The General Data Protection Regulation (GDPR) is a relatively new directive from the EU that seeks to unify personal data security across all member states, and third countries that hold personal data on EU citizens, that will apply in the UK from 25 May 2018.
The GDPR was announced in May 2016 to give member countries a two year transition period for compliance.
There is no period of grace for compliance with the GDPR beyond 25 May 2018 so companies and organisations throughout the EU should be preparing for its introduction now.
Despite the UK referendum vote to leave the EU the UK government has confirmed that the directive will apply here – as it will in any third country that holds personal data on EU citizens.
In the UK, the policing of the GDPR and compliance with the directive will be handled by The Information Commissioner's Office (ICO), a non-departmental public body which reports directly to Parliament and is sponsored by the Department for Culture, Media and Sport. (See www.ico.org.uk).
Organisations and companies that already hold personal data will likely to be doing so in compliance with the UK Data Protections Act (DPA) of 1998.
Many of the GDPR's main concepts and principles are much the same as those in the current DPA, so if you are complying properly with the current law then most of your approach to compliance will remain valid under the GDPR and can be the starting point to build from.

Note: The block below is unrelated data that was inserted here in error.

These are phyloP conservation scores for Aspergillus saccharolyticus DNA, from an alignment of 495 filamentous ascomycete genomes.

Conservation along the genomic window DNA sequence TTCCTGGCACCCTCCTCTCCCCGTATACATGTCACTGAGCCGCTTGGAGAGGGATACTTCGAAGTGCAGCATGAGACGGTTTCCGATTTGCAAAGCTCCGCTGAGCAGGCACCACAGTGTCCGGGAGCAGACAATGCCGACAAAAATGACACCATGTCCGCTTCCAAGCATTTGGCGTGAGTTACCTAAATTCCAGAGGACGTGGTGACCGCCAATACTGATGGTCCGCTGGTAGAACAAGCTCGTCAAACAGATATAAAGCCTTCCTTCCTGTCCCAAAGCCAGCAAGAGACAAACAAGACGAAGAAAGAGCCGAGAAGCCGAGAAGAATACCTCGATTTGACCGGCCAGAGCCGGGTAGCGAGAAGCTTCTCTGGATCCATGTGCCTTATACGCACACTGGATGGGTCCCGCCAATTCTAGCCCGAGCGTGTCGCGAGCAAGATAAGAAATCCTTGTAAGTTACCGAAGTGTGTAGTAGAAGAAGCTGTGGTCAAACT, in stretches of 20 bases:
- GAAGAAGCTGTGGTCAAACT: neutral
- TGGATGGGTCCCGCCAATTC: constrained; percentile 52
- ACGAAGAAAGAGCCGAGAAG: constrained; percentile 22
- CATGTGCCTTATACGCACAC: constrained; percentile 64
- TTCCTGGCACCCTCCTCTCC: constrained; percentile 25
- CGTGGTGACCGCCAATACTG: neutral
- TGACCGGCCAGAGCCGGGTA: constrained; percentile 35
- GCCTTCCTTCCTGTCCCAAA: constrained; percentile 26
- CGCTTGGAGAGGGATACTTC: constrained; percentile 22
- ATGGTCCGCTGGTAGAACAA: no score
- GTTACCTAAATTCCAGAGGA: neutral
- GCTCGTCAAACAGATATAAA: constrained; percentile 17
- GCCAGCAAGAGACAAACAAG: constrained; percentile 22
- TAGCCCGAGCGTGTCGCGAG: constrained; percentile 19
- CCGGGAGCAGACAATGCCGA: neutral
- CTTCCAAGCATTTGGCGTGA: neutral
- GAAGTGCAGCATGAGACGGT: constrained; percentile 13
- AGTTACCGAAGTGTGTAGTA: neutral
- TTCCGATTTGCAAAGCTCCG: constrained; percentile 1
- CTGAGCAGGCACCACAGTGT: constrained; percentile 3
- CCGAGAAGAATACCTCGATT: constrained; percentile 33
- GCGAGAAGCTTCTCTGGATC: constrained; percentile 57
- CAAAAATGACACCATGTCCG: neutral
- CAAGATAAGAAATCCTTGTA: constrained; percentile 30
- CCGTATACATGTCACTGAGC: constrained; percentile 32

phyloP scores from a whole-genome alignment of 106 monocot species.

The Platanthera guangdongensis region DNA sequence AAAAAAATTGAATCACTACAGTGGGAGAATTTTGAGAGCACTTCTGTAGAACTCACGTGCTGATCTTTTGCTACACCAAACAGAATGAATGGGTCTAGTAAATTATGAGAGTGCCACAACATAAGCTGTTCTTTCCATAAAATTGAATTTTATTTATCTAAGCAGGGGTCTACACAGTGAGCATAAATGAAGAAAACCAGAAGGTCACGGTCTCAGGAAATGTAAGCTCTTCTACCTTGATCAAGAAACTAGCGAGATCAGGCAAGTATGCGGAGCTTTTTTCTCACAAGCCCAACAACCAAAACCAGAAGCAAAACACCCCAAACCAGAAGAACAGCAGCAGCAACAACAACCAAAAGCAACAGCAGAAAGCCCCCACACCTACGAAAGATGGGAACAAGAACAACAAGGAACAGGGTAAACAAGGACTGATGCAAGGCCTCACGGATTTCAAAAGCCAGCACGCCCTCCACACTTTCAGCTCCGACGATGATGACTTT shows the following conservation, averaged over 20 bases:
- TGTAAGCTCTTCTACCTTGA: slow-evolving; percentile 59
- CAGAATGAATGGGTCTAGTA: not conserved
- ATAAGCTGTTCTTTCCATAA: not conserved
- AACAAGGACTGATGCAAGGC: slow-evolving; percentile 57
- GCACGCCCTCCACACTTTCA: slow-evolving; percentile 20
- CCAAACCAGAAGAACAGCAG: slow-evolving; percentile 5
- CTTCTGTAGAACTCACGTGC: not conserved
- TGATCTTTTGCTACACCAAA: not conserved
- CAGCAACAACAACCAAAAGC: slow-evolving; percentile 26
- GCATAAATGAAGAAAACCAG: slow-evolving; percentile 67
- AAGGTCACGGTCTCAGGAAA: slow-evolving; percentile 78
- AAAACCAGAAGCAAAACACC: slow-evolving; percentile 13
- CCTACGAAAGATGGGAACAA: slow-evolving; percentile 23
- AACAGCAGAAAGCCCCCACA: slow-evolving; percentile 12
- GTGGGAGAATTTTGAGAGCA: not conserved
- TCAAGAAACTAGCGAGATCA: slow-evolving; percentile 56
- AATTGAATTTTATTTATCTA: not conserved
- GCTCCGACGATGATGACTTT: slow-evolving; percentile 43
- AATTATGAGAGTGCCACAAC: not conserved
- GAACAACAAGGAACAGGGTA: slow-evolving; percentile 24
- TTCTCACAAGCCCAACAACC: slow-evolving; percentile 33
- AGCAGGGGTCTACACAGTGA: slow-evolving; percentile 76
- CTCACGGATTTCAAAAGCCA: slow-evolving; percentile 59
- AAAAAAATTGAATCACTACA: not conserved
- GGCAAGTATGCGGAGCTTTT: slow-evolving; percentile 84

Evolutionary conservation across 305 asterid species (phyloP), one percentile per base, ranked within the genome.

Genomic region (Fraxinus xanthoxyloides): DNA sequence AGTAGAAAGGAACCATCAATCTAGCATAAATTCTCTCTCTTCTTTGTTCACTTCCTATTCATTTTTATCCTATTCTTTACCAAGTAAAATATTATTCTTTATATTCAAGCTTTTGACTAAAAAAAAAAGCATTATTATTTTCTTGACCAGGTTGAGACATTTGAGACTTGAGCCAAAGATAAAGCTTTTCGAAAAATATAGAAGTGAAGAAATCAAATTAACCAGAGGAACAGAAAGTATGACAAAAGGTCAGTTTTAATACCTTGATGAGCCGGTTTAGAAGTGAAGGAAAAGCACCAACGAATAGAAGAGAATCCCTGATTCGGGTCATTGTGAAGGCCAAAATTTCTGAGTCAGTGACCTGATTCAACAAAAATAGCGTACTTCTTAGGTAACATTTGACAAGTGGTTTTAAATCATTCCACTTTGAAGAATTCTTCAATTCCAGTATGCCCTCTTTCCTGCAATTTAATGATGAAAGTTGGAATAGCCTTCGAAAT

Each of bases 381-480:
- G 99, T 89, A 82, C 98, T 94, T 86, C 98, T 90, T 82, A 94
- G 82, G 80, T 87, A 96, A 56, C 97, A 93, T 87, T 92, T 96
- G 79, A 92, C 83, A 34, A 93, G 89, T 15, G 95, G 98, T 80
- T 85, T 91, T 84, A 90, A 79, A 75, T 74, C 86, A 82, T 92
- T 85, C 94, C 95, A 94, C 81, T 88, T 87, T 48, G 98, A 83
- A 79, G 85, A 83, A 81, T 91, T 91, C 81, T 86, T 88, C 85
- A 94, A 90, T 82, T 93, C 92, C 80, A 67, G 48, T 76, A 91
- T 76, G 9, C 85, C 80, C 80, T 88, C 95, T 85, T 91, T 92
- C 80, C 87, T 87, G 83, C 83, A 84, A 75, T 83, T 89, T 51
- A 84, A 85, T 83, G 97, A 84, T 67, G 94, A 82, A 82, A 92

However, there are new elements and significant enhancements, so you will have to do some things for the first time and some things differently.
It is therefore essential, given the timescale to introduction, to plan your approach to GDPR compliance now and to gain 'buy in' from key people in your organisation. You may need, for example, to put new procedures in place to deal with the GDPR's new transparency and individuals' rights provisions.
In a large or complex business this could have significant budgetary, IT, personnel, governance and communications implications.
The GDPR places greater emphasis on the documentation that data controllers must keep to demonstrate their accountability. Compliance with all the areas listed in this document will require organisations to review their approach to governance and how they manage dataprotection as a corporate issue.
One aspect of this might be to review the contracts and other arrangements you have in place when sharing data with other organisations.
High profile breaches where external hackers have stolen or exposed stored personal data are common but oftem the organisation that has had their data compromised are totally unaware it has happenned for for weeks and months afterwards. The GDPR however places the responsibility on the data data controlling organisation to report any breach withing 72 hours.
The penalties available to the ICO to impose on organsations that breach the GDPR directive are severe and include fines of up to 10% of the organisations' global turnover. For many companies such a fine would be a terminal event.
Now that the deadline is less than 12 months away, preparation for the implementation of the GDPR is paramount.
Ask yourself - is your organisation ready for it?
How can Oak Innovation help?
Ability to remove recordings for a specific customer phone number
The ability to remove specific customer records is crucial to compliance. Under GDPR regulations, a data subject has the right to have their personal data rectified or forgotten. Oak makes it easy to find and remove specific records.
All calls recorded on an Oak system are encrypted so they cannot be tampered with. Businesses are better protected from abuse, and in case of customer disagreements. stereo playback ensures perfect clarity as required by legal firms.
Store recordings for as long as you need
Oak systems can store a huge volume of recordings. Calls can be found using a wide range of criteria, for example, date, time, extension, CLI, DDI, telephone number, user defined flags or even customer reference if linked to a CRM system.